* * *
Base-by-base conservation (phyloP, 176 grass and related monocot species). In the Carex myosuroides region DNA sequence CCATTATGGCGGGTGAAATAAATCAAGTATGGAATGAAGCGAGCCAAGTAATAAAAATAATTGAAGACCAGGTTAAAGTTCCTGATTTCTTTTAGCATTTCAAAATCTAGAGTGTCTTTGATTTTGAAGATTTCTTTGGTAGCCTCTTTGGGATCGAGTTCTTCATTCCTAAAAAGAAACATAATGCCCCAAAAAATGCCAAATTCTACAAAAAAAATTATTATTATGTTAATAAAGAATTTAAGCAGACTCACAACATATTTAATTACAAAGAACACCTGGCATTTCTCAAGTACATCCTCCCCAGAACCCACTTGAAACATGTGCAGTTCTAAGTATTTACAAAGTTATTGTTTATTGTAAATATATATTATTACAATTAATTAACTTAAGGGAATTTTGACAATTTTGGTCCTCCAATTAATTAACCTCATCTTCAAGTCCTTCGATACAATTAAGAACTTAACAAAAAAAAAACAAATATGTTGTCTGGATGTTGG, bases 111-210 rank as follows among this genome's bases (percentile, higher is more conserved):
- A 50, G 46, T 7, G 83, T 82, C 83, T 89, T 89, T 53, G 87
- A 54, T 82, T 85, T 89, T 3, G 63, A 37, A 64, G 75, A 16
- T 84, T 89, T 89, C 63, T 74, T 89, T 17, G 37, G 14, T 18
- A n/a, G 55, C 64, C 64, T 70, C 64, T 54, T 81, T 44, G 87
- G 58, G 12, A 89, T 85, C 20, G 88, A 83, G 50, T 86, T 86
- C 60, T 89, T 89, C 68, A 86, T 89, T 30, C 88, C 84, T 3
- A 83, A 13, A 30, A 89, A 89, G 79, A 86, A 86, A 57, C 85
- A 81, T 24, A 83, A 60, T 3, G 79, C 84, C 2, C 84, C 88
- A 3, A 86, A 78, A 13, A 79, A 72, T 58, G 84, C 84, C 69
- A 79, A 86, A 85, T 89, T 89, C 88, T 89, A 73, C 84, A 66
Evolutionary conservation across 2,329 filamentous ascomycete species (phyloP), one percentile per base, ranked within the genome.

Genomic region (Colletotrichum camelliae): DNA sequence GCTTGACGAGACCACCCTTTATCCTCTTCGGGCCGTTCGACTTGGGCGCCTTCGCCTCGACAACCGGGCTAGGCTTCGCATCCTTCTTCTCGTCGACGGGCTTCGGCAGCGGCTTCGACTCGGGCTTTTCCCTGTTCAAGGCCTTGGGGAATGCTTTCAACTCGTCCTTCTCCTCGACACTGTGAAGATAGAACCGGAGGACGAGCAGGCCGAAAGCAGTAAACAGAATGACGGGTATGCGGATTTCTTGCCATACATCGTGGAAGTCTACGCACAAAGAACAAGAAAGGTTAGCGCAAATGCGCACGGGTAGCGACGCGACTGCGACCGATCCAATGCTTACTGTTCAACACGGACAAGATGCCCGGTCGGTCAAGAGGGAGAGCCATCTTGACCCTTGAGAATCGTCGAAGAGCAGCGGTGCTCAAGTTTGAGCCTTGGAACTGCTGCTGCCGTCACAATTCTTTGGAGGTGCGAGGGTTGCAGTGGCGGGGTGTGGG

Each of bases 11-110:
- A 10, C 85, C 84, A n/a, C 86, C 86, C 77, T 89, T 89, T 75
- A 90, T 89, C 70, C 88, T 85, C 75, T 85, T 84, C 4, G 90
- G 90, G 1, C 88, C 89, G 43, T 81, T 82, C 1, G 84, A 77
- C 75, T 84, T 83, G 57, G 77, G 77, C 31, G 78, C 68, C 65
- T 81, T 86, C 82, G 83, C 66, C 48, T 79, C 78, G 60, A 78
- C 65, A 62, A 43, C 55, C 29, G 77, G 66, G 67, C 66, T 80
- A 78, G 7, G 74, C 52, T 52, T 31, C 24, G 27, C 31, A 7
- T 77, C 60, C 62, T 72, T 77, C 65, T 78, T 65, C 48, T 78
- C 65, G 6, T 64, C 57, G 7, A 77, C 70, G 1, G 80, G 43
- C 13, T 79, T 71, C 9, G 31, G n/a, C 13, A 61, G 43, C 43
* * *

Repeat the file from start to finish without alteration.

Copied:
Base-by-base conservation (phyloP, 176 grass and related monocot species). In the Carex myosuroides region DNA sequence CCATTATGGCGGGTGAAATAAATCAAGTATGGAATGAAGCGAGCCAAGTAATAAAAATAATTGAAGACCAGGTTAAAGTTCCTGATTTCTTTTAGCATTTCAAAATCTAGAGTGTCTTTGATTTTGAAGATTTCTTTGGTAGCCTCTTTGGGATCGAGTTCTTCATTCCTAAAAAGAAACATAATGCCCCAAAAAATGCCAAATTCTACAAAAAAAATTATTATTATGTTAATAAAGAATTTAAGCAGACTCACAACATATTTAATTACAAAGAACACCTGGCATTTCTCAAGTACATCCTCCCCAGAACCCACTTGAAACATGTGCAGTTCTAAGTATTTACAAAGTTATTGTTTATTGTAAATATATATTATTACAATTAATTAACTTAAGGGAATTTTGACAATTTTGGTCCTCCAATTAATTAACCTCATCTTCAAGTCCTTCGATACAATTAAGAACTTAACAAAAAAAAAACAAATATGTTGTCTGGATGTTGG, bases 111-210 rank as follows among this genome's bases (percentile, higher is more conserved):
- A 50, G 46, T 7, G 83, T 82, C 83, T 89, T 89, T 53, G 87
- A 54, T 82, T 85, T 89, T 3, G 63, A 37, A 64, G 75, A 16
- T 84, T 89, T 89, C 63, T 74, T 89, T 17, G 37, G 14, T 18
- A n/a, G 55, C 64, C 64, T 70, C 64, T 54, T 81, T 44, G 87
- G 58, G 12, A 89, T 85, C 20, G 88, A 83, G 50, T 86, T 86
- C 60, T 89, T 89, C 68, A 86, T 89, T 30, C 88, C 84, T 3
- A 83, A 13, A 30, A 89, A 89, G 79, A 86, A 86, A 57, C 85
- A 81, T 24, A 83, A 60, T 3, G 79, C 84, C 2, C 84, C 88
- A 3, A 86, A 78, A 13, A 79, A 72, T 58, G 84, C 84, C 69
- A 79, A 86, A 85, T 89, T 89, C 88, T 89, A 73, C 84, A 66
Evolutionary conservation across 2,329 filamentous ascomycete species (phyloP), one percentile per base, ranked within the genome.

Genomic region (Colletotrichum camelliae): DNA sequence GCTTGACGAGACCACCCTTTATCCTCTTCGGGCCGTTCGACTTGGGCGCCTTCGCCTCGACAACCGGGCTAGGCTTCGCATCCTTCTTCTCGTCGACGGGCTTCGGCAGCGGCTTCGACTCGGGCTTTTCCCTGTTCAAGGCCTTGGGGAATGCTTTCAACTCGTCCTTCTCCTCGACACTGTGAAGATAGAACCGGAGGACGAGCAGGCCGAAAGCAGTAAACAGAATGACGGGTATGCGGATTTCTTGCCATACATCGTGGAAGTCTACGCACAAAGAACAAGAAAGGTTAGCGCAAATGCGCACGGGTAGCGACGCGACTGCGACCGATCCAATGCTTACTGTTCAACACGGACAAGATGCCCGGTCGGTCAAGAGGGAGAGCCATCTTGACCCTTGAGAATCGTCGAAGAGCAGCGGTGCTCAAGTTTGAGCCTTGGAACTGCTGCTGCCGTCACAATTCTTTGGAGGTGCGAGGGTTGCAGTGGCGGGGTGTGGG

Each of bases 11-110:
- A 10, C 85, C 84, A n/a, C 86, C 86, C 77, T 89, T 89, T 75
- A 90, T 89, C 70, C 88, T 85, C 75, T 85, T 84, C 4, G 90
- G 90, G 1, C 88, C 89, G 43, T 81, T 82, C 1, G 84, A 77
- C 75, T 84, T 83, G 57, G 77, G 77, C 31, G 78, C 68, C 65
- T 81, T 86, C 82, G 83, C 66, C 48, T 79, C 78, G 60, A 78
- C 65, A 62, A 43, C 55, C 29, G 77, G 66, G 67, C 66, T 80
- A 78, G 7, G 74, C 52, T 52, T 31, C 24, G 27, C 31, A 7
- T 77, C 60, C 62, T 72, T 77, C 65, T 78, T 65, C 48, T 78
- C 65, G 6, T 64, C 57, G 7, A 77, C 70, G 1, G 80, G 43
- C 13, T 79, T 71, C 9, G 31, G n/a, C 13, A 61, G 43, C 43